When I'm at art fairs, probably the most common question I'm asked is "How long did that take you?"
I'll admit, that most artists don't really like that question.
But since running workshops, and building rapport with my customers, I really understand where they're coming from now and when you're trying to find out about the art, actually it's a great question!
I guess artists don't like the question (especially when in a selling situation) because it feels like someone is testing how much we're paying ourselves per hour, or maybe they're seeing whether or not we can magic the art in a matter of minutes.
But I've realised, that's not really the question that's being asked. I think "How did you do that?" is woven in there, "How much work do you have to do before you start painting?" that's in there too. "What inspired you to create this?"
Well now you're talking, I'd love to tell you how and why I created something.
Followers of my blog will know that this year has seen a new collection, Countryside companions. And I love how it compliments my landscape work; I'm ultimately inspired by nature and the world around me.
This shows the start of my highland cow "Chewing it over".
Its 60cm x 60cm oil on canvas.
The first stages are sketches in my sketchbook, based on photos and life sketches (I'm not a farmer, so the sketches I do from life, tend to be at horticultural shows).
Then I sketch onto the canvas. Interestingly, the pencil lines are rare for me, in landscapes and seascapes I paint straight away. But my animals are quite "loose" and spattery. In order for the splatters to work, I have to start quite carefully in pencil.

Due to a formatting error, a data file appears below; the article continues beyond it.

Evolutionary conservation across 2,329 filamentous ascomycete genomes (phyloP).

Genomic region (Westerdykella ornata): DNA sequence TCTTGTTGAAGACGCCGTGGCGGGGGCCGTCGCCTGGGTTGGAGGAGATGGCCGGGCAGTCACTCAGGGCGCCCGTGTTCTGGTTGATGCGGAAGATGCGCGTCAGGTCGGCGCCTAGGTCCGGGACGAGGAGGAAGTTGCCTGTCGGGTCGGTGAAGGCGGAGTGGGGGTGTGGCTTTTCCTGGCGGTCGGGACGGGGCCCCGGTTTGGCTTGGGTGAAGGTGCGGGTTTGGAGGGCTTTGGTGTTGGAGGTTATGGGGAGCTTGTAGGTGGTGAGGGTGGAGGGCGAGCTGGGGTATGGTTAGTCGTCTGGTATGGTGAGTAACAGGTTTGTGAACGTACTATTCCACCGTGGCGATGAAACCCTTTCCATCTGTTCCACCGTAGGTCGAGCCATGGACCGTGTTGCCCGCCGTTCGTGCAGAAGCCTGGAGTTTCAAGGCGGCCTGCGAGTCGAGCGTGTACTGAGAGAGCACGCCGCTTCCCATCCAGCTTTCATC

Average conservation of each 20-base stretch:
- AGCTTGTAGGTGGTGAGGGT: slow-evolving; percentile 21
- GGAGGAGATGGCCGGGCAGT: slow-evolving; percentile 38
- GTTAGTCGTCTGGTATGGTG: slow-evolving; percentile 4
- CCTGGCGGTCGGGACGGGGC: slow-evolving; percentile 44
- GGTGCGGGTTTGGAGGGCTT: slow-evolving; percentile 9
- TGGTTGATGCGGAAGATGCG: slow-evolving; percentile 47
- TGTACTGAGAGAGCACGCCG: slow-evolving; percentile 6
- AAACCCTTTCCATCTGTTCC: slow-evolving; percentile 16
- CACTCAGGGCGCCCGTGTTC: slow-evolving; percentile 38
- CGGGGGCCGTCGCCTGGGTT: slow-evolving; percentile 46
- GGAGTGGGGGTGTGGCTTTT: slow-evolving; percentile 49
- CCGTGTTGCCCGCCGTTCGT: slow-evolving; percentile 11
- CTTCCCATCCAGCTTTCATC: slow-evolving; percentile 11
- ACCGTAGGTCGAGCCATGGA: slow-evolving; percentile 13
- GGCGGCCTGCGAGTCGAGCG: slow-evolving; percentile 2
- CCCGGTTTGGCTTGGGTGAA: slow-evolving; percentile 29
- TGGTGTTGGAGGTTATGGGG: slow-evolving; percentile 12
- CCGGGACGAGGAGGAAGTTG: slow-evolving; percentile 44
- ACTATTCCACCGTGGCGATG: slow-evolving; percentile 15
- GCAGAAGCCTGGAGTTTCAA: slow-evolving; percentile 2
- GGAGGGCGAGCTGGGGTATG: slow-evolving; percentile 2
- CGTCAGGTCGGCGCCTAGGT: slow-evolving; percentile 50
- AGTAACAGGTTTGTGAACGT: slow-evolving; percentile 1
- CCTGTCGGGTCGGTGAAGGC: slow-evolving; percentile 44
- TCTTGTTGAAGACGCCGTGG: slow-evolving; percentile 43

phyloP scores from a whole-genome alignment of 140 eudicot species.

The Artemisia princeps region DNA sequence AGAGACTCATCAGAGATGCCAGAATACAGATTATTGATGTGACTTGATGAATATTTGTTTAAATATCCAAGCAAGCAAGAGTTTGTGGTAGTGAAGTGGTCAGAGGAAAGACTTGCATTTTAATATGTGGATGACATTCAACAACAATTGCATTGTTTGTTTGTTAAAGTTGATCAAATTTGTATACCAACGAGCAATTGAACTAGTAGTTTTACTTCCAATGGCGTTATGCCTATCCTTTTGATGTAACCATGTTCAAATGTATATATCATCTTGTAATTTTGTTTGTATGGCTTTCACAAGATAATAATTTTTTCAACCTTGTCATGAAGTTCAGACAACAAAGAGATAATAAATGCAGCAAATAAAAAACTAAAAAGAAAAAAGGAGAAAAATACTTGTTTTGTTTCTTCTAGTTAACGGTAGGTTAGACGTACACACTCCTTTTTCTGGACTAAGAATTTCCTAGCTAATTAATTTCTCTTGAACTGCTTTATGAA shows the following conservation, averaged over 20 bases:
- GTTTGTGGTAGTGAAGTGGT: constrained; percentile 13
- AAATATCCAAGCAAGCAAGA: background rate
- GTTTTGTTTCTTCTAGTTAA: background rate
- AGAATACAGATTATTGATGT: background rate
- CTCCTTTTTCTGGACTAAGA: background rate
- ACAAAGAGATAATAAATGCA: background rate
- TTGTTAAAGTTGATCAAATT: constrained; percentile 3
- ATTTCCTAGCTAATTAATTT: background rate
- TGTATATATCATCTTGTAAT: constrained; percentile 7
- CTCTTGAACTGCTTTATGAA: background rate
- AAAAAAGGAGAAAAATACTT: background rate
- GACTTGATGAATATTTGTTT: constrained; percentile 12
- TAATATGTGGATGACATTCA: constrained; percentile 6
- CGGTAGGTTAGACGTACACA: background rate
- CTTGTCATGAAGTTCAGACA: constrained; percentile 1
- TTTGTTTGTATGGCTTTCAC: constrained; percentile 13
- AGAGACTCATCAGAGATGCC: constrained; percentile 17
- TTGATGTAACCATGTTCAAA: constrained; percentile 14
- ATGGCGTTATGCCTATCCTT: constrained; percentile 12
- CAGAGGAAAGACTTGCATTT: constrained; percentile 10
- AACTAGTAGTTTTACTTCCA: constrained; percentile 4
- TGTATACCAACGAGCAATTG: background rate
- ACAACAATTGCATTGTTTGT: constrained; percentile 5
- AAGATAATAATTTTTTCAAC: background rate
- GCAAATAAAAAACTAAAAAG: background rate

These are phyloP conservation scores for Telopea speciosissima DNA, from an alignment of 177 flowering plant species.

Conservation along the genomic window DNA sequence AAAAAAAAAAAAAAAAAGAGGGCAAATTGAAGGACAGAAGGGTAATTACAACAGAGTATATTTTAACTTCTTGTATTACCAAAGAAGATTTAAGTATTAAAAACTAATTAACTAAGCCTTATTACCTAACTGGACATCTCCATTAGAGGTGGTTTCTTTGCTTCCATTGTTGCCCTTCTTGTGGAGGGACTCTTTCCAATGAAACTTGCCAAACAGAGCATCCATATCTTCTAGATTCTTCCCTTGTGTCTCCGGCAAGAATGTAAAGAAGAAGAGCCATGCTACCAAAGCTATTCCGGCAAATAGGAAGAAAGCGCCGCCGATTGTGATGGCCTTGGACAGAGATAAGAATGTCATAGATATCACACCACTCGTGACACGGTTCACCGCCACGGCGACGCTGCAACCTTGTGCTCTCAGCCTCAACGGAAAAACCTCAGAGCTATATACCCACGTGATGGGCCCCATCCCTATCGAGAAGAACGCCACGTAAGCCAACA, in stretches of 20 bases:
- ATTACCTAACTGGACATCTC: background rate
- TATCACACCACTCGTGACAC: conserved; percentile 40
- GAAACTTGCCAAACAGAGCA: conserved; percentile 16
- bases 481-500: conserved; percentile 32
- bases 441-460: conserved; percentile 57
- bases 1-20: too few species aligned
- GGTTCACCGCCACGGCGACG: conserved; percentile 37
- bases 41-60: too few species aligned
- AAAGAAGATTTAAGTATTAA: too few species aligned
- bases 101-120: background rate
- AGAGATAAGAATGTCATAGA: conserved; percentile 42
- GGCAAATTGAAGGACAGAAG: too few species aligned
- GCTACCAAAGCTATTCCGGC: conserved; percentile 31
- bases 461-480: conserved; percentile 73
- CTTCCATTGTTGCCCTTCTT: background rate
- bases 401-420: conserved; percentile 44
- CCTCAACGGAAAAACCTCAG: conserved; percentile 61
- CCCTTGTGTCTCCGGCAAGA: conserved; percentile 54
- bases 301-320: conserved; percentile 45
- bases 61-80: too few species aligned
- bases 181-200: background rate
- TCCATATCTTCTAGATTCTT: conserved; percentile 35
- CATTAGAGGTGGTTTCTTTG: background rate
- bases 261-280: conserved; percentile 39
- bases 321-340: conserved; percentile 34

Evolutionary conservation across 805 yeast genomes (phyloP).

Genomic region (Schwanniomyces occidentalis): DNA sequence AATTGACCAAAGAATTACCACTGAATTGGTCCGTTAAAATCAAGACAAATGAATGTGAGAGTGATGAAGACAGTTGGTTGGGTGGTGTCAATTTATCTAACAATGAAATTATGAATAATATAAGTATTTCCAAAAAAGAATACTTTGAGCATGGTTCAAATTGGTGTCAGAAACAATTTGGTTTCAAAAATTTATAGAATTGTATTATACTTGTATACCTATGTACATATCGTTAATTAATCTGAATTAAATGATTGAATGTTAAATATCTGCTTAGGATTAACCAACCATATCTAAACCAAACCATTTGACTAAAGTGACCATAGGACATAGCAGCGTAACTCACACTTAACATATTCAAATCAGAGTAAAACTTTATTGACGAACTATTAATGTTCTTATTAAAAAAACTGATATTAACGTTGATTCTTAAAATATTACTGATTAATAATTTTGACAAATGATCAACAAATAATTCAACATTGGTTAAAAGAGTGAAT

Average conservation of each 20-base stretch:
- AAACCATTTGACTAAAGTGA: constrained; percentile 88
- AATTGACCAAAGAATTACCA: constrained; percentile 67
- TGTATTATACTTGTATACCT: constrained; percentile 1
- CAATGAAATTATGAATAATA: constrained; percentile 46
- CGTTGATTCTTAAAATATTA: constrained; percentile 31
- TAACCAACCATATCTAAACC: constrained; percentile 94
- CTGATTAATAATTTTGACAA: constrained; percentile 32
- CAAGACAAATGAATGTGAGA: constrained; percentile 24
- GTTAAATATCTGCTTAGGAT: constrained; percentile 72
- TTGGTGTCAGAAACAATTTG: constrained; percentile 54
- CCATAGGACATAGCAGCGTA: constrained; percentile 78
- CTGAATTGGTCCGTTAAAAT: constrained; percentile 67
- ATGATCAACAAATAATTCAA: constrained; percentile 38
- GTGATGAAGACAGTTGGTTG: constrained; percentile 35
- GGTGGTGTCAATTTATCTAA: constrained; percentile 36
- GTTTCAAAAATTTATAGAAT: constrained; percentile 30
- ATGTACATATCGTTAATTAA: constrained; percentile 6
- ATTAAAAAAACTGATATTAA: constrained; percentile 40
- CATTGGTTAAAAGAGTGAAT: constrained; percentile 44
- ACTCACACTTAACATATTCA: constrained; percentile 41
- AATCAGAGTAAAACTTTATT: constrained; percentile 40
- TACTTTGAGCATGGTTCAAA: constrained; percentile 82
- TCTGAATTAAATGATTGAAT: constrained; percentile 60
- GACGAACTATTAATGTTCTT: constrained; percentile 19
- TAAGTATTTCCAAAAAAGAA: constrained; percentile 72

I ensure everything in is the right place.
The first paint, is very diluted French ultramarine blue, and it carefully makes out the darkest areas.
When this layer is dry I can then add the finishing touches. If I was going to create a far more detailed and realistic cow, this is the stage I would start to do that. As I still want to keep the streaks and spatters I simply add more tones, including carmine pink to the nose, highlights to the horns, the grass he's chewing, and some white glints in the eyes.
When he was finished he was completed with a rather grand frame.
I've been going through exactly the same process with my Stag, who appears to be much more serious than my cow!
The process, is sometimes punctured with moments of self doubt. Sometimes, I get too excited by what I'm doing, and carry on for too long, which is dangerous as an oil painter, one false move and you've ruined a day's work. Sometimes, I work too closely and when I step back I realise the light is wrong.
However, all these moments can be overcome, with a bit a patience and skill.
And, after weeks, maybe even months of working on a piece, when it's done it's a great feeling.
If you would like to see more of my most recent collection go to:
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